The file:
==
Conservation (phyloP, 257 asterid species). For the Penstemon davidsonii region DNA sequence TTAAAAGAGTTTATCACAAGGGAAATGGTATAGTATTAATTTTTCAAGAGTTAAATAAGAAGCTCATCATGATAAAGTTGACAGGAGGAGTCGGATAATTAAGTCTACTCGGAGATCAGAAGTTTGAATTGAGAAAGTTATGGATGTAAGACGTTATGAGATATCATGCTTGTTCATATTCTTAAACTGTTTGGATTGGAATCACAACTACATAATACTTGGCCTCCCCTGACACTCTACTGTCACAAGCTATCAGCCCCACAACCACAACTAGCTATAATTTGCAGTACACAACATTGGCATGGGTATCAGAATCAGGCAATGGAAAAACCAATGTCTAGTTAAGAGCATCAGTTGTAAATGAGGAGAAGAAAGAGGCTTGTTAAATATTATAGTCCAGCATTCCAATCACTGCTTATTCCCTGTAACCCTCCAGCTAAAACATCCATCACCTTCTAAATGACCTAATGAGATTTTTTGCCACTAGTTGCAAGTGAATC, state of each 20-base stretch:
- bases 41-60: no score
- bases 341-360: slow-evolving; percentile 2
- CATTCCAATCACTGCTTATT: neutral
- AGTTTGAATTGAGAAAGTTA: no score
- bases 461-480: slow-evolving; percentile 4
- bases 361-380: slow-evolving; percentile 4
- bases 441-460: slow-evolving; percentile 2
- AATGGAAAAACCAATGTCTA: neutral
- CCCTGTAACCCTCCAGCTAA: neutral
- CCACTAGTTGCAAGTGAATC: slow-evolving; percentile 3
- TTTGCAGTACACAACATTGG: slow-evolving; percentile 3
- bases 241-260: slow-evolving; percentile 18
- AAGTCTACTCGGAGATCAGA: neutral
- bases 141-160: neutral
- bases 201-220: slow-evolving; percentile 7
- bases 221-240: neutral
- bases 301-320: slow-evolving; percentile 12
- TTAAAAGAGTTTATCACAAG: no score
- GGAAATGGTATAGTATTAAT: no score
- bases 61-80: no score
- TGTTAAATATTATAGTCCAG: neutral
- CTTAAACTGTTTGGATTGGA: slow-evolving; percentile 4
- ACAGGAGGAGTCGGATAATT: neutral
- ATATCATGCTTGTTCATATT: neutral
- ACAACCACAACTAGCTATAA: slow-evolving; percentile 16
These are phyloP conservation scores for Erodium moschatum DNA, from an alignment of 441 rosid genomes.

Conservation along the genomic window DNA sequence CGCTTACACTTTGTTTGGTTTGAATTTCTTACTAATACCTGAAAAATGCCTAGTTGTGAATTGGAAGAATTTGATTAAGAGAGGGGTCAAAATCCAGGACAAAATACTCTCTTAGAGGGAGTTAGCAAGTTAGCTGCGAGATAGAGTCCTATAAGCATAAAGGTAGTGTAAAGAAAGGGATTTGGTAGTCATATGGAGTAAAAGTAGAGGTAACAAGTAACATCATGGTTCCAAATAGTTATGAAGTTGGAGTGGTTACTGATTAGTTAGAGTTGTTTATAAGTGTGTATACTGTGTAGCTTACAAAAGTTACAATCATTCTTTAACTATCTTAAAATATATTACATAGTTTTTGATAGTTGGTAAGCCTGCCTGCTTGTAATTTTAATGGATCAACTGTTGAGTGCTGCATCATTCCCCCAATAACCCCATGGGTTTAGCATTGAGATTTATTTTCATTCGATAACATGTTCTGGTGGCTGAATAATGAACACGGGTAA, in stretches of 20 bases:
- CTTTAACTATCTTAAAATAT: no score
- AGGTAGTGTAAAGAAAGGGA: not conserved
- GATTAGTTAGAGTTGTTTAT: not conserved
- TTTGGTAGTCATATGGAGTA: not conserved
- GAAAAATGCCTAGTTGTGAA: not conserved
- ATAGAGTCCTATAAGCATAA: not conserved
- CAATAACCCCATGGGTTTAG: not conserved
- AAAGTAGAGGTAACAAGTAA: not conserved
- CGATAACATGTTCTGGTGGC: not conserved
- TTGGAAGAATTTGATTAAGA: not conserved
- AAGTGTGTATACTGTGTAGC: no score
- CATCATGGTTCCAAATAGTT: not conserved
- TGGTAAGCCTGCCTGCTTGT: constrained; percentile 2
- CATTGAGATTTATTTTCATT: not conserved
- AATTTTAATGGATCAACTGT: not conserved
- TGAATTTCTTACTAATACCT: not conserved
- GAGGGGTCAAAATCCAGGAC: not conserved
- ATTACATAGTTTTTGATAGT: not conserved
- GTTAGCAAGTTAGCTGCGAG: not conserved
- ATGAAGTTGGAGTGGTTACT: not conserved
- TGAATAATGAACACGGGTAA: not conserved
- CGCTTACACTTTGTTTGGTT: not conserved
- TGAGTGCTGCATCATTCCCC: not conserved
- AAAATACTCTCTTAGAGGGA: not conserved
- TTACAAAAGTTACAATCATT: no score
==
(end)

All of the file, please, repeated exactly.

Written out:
Conservation (phyloP, 257 asterid species). For the Penstemon davidsonii region DNA sequence TTAAAAGAGTTTATCACAAGGGAAATGGTATAGTATTAATTTTTCAAGAGTTAAATAAGAAGCTCATCATGATAAAGTTGACAGGAGGAGTCGGATAATTAAGTCTACTCGGAGATCAGAAGTTTGAATTGAGAAAGTTATGGATGTAAGACGTTATGAGATATCATGCTTGTTCATATTCTTAAACTGTTTGGATTGGAATCACAACTACATAATACTTGGCCTCCCCTGACACTCTACTGTCACAAGCTATCAGCCCCACAACCACAACTAGCTATAATTTGCAGTACACAACATTGGCATGGGTATCAGAATCAGGCAATGGAAAAACCAATGTCTAGTTAAGAGCATCAGTTGTAAATGAGGAGAAGAAAGAGGCTTGTTAAATATTATAGTCCAGCATTCCAATCACTGCTTATTCCCTGTAACCCTCCAGCTAAAACATCCATCACCTTCTAAATGACCTAATGAGATTTTTTGCCACTAGTTGCAAGTGAATC, state of each 20-base stretch:
- bases 41-60: no score
- bases 341-360: slow-evolving; percentile 2
- CATTCCAATCACTGCTTATT: neutral
- AGTTTGAATTGAGAAAGTTA: no score
- bases 461-480: slow-evolving; percentile 4
- bases 361-380: slow-evolving; percentile 4
- bases 441-460: slow-evolving; percentile 2
- AATGGAAAAACCAATGTCTA: neutral
- CCCTGTAACCCTCCAGCTAA: neutral
- CCACTAGTTGCAAGTGAATC: slow-evolving; percentile 3
- TTTGCAGTACACAACATTGG: slow-evolving; percentile 3
- bases 241-260: slow-evolving; percentile 18
- AAGTCTACTCGGAGATCAGA: neutral
- bases 141-160: neutral
- bases 201-220: slow-evolving; percentile 7
- bases 221-240: neutral
- bases 301-320: slow-evolving; percentile 12
- TTAAAAGAGTTTATCACAAG: no score
- GGAAATGGTATAGTATTAAT: no score
- bases 61-80: no score
- TGTTAAATATTATAGTCCAG: neutral
- CTTAAACTGTTTGGATTGGA: slow-evolving; percentile 4
- ACAGGAGGAGTCGGATAATT: neutral
- ATATCATGCTTGTTCATATT: neutral
- ACAACCACAACTAGCTATAA: slow-evolving; percentile 16
These are phyloP conservation scores for Erodium moschatum DNA, from an alignment of 441 rosid genomes.

Conservation along the genomic window DNA sequence CGCTTACACTTTGTTTGGTTTGAATTTCTTACTAATACCTGAAAAATGCCTAGTTGTGAATTGGAAGAATTTGATTAAGAGAGGGGTCAAAATCCAGGACAAAATACTCTCTTAGAGGGAGTTAGCAAGTTAGCTGCGAGATAGAGTCCTATAAGCATAAAGGTAGTGTAAAGAAAGGGATTTGGTAGTCATATGGAGTAAAAGTAGAGGTAACAAGTAACATCATGGTTCCAAATAGTTATGAAGTTGGAGTGGTTACTGATTAGTTAGAGTTGTTTATAAGTGTGTATACTGTGTAGCTTACAAAAGTTACAATCATTCTTTAACTATCTTAAAATATATTACATAGTTTTTGATAGTTGGTAAGCCTGCCTGCTTGTAATTTTAATGGATCAACTGTTGAGTGCTGCATCATTCCCCCAATAACCCCATGGGTTTAGCATTGAGATTTATTTTCATTCGATAACATGTTCTGGTGGCTGAATAATGAACACGGGTAA, in stretches of 20 bases:
- CTTTAACTATCTTAAAATAT: no score
- AGGTAGTGTAAAGAAAGGGA: not conserved
- GATTAGTTAGAGTTGTTTAT: not conserved
- TTTGGTAGTCATATGGAGTA: not conserved
- GAAAAATGCCTAGTTGTGAA: not conserved
- ATAGAGTCCTATAAGCATAA: not conserved
- CAATAACCCCATGGGTTTAG: not conserved
- AAAGTAGAGGTAACAAGTAA: not conserved
- CGATAACATGTTCTGGTGGC: not conserved
- TTGGAAGAATTTGATTAAGA: not conserved
- AAGTGTGTATACTGTGTAGC: no score
- CATCATGGTTCCAAATAGTT: not conserved
- TGGTAAGCCTGCCTGCTTGT: constrained; percentile 2
- CATTGAGATTTATTTTCATT: not conserved
- AATTTTAATGGATCAACTGT: not conserved
- TGAATTTCTTACTAATACCT: not conserved
- GAGGGGTCAAAATCCAGGAC: not conserved
- ATTACATAGTTTTTGATAGT: not conserved
- GTTAGCAAGTTAGCTGCGAG: not conserved
- ATGAAGTTGGAGTGGTTACT: not conserved
- TGAATAATGAACACGGGTAA: not conserved
- CGCTTACACTTTGTTTGGTT: not conserved
- TGAGTGCTGCATCATTCCCC: not conserved
- AAAATACTCTCTTAGAGGGA: not conserved
- TTACAAAAGTTACAATCATT: no score